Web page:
James Washington Jackson(1831 - 1865)
Home State: Alabama
Command Billet: Commanding Regiment
Branch of Service: Infantry
Unit: 47th Alabama Infantry
Before the Antietam Campaign:
He had attended the Greenville (GA) military academy and medical school in New York City before the War.
This is a thumbnail image of an 1858 ambrotype portrait of Jackson. The original is in the Alabama Archives:1
In 1861 he was a physician in Lafayette, Alabama, and was Captain of the "Lafayette Guards", which became Company A, 7th Alabama Infantry. An apparently sickly man, he mustered into Confederate service at Barancas, Florida on 1 September. He resigned for health reasons in October 1861.
He had recovered sufficiently to raise and Captain a company of troops for the new 47th Alabama Infantry in April 1862, and was elected Lieutenant Colonel in May. He saw his first combat with the Regiment at Cedar Creek on 9 August, and was promoted to Colonel on the 11th. 2
He was frequently ill between engagements, but saw action at Groveton and Manassas before the Maryland Campaign.
In the Antietam Campaign:
He and the Regiment were with General "Stonewall" Jackson at the captures of Martinsburg and Harpers Ferry, and they reached Sharpsburg on September 16th. He replaced the wounded Colonel Warren in command of the Brigade early on the morning of the 17th. He described his part of the fight at Sharpsburg in a letter to his wife on 21 September:
"I was in command of a Brigade of five regiments. The General commanding the Division was wounded & sent word to me to support any troops that I thought needed it. It was not more than fifteen minutes afterwards before I saw our troops in front of me retiring slowly before an overwhelming force of the enemy. I thought that was the time & ordered my men to advance which they did under a heavy shower of grape shot bombshells and musket balls. I charged them up to form in about fifty yards of the enemy. As soon as they got to the fence they all fell down & began firing. I made every effort to make then charge over the fence. But the fire was so destructive that they would not rise".
"Gen. Starke who was commanding the Brigade on my left seeing the efforts I was making to get my men to charge the enemies position came over & assisted me in my efforts. In our efforts to do so the Gen. was shot down by my side & died almost immediately. I had him taken from the field & then turned my attention to my men. I found I was the only man standing for a Quarter of a mile, all the Brigade being in a recumbent position & although they loaded and fired, yet the did not do the execution they would have done if they had charged up to the barrells of the enemy. Held the position for about two hours; when the enemy having received reinforcements, my men gave way and retired slowly from the field. I was knocked down by a ball just before the retreat began & seeing me fall was the cause of their giving way too soon. As I came to my senses I found I was wounded in the right arm, the ball penetrating to the bone. I hobbled off the field & rallied my men behind a hill & turned over command to Col. Terry who was wounded allmost immediately."3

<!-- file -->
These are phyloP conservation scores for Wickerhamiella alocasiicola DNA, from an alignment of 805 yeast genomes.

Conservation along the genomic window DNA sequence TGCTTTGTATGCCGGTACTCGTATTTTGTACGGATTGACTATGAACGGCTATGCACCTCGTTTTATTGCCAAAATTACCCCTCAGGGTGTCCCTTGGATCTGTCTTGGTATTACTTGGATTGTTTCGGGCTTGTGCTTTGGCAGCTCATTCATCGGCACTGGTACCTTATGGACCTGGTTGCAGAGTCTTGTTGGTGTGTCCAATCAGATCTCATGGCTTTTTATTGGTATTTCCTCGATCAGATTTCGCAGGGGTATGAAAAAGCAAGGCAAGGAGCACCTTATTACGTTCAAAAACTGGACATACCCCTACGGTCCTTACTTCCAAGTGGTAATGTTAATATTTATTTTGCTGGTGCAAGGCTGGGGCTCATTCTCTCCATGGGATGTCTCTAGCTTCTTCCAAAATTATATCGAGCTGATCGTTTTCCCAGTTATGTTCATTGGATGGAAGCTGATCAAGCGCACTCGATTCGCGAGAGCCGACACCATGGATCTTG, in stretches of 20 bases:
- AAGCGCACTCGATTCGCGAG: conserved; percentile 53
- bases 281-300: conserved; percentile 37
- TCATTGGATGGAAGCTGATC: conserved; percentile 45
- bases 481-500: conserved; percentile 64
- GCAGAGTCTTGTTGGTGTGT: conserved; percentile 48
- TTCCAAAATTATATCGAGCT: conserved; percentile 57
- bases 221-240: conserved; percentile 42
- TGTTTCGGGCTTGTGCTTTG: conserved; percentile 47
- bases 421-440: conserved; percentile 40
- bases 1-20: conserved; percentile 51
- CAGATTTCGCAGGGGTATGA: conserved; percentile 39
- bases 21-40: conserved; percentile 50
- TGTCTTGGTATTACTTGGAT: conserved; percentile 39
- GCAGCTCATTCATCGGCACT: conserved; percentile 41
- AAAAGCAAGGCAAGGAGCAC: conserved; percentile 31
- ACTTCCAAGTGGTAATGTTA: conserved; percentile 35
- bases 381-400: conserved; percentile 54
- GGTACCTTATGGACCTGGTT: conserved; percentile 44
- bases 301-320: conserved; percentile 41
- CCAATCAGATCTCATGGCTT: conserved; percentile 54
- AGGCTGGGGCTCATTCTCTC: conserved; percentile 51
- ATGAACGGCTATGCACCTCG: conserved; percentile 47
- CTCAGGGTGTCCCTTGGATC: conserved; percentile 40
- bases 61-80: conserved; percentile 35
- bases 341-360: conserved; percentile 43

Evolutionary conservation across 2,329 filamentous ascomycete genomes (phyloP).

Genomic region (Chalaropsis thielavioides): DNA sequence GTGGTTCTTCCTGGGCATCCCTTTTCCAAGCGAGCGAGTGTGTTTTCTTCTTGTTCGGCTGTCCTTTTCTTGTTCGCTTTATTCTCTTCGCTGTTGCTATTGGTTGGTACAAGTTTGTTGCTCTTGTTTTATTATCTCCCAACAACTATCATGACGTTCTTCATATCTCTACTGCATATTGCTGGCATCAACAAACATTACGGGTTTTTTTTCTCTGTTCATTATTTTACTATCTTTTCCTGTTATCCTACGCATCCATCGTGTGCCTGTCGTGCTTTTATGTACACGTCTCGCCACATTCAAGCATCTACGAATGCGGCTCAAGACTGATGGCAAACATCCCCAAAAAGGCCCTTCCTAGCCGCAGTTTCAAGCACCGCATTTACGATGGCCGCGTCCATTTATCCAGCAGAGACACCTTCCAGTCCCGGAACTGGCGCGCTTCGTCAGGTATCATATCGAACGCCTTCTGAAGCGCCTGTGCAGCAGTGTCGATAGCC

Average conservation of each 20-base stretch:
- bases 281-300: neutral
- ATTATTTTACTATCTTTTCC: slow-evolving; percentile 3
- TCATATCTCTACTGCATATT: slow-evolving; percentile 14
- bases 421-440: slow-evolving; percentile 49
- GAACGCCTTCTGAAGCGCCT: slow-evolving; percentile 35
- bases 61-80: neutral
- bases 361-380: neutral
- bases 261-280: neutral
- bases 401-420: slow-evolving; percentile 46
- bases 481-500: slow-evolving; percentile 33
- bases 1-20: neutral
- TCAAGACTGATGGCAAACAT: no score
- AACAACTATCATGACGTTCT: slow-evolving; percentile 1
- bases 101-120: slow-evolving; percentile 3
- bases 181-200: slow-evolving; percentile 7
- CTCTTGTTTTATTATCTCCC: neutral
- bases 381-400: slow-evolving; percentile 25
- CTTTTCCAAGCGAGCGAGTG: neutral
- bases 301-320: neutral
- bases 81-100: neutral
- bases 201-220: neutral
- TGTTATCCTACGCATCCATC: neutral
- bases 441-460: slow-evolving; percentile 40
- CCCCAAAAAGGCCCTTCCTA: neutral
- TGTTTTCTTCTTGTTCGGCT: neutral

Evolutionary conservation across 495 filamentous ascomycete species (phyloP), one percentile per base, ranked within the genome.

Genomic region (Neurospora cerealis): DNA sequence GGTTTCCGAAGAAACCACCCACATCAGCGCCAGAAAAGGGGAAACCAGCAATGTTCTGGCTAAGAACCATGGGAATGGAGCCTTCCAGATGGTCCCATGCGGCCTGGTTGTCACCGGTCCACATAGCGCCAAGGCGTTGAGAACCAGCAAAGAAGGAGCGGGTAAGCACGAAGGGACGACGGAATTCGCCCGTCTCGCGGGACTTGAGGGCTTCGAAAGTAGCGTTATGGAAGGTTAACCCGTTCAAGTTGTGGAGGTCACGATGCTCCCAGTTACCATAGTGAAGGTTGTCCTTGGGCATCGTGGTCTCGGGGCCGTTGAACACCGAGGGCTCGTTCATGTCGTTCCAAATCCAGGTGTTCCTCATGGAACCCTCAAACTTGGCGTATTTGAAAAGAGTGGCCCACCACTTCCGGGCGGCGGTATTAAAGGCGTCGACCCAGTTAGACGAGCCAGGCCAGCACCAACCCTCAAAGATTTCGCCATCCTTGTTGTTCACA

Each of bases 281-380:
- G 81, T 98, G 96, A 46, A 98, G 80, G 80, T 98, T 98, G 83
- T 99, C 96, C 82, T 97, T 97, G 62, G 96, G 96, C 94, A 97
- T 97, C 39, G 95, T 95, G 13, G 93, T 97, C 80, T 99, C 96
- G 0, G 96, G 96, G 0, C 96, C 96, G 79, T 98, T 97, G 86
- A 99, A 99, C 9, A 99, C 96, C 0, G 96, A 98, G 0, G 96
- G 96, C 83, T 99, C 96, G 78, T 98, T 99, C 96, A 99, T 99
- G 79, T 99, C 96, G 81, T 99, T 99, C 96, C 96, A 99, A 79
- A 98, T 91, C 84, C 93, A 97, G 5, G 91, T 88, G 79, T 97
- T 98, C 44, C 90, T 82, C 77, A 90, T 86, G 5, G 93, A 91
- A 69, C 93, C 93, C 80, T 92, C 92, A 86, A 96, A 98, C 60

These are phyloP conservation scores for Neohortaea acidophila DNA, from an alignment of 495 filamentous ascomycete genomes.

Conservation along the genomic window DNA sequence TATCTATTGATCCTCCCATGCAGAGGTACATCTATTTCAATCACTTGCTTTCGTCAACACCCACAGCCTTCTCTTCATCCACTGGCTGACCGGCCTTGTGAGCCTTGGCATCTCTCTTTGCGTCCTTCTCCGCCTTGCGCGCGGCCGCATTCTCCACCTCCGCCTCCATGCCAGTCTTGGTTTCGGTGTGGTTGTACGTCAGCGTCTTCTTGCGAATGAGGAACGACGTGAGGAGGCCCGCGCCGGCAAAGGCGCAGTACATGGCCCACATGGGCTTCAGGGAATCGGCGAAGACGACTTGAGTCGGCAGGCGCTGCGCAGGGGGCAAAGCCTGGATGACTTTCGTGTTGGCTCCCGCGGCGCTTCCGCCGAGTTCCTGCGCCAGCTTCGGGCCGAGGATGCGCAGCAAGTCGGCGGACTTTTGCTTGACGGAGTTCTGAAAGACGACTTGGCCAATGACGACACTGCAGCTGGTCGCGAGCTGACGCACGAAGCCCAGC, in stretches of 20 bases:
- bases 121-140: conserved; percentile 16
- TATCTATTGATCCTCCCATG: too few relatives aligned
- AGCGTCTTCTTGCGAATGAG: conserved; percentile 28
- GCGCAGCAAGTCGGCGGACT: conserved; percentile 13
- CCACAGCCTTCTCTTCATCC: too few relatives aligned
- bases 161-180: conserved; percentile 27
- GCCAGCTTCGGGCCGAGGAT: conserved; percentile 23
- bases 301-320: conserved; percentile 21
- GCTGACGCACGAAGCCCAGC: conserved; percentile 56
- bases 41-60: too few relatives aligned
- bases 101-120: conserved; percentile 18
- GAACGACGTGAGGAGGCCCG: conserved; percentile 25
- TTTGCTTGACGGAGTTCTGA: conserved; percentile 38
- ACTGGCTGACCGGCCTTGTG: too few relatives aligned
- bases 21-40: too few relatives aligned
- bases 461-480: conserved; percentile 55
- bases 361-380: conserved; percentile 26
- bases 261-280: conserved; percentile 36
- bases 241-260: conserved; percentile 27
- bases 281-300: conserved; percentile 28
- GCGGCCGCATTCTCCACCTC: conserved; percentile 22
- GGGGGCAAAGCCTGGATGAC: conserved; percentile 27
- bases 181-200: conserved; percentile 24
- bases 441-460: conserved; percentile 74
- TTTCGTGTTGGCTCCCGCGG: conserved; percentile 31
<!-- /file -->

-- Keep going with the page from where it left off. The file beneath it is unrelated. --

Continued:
The remainder of the War:
He was absent convalescing after Sharpsburg, but returned to lead the Regiment at Gettysburg in 1863, where he fell ill or exhausted during the assault on Little Round Top on 2 July. He resigned from the service immediately afterward, on the 10th. He died almost exactly two years later, having never recovered his health.
|Birth State: GA |
Death Date: 07/01/1865 Burial Place: Greenville City Cemetery, GA
1 ADAH Order number: LPP00715, part of the "Alabama cased photographs" collection, Box LPP31, #039
2 Military service details for Alabama soldiers compiled on Service Cards at the ADAH.
3 Nowlen, Paul, Providence has been kind..., Military Images Magazine, 1999-02-01 [AotW citation 152]
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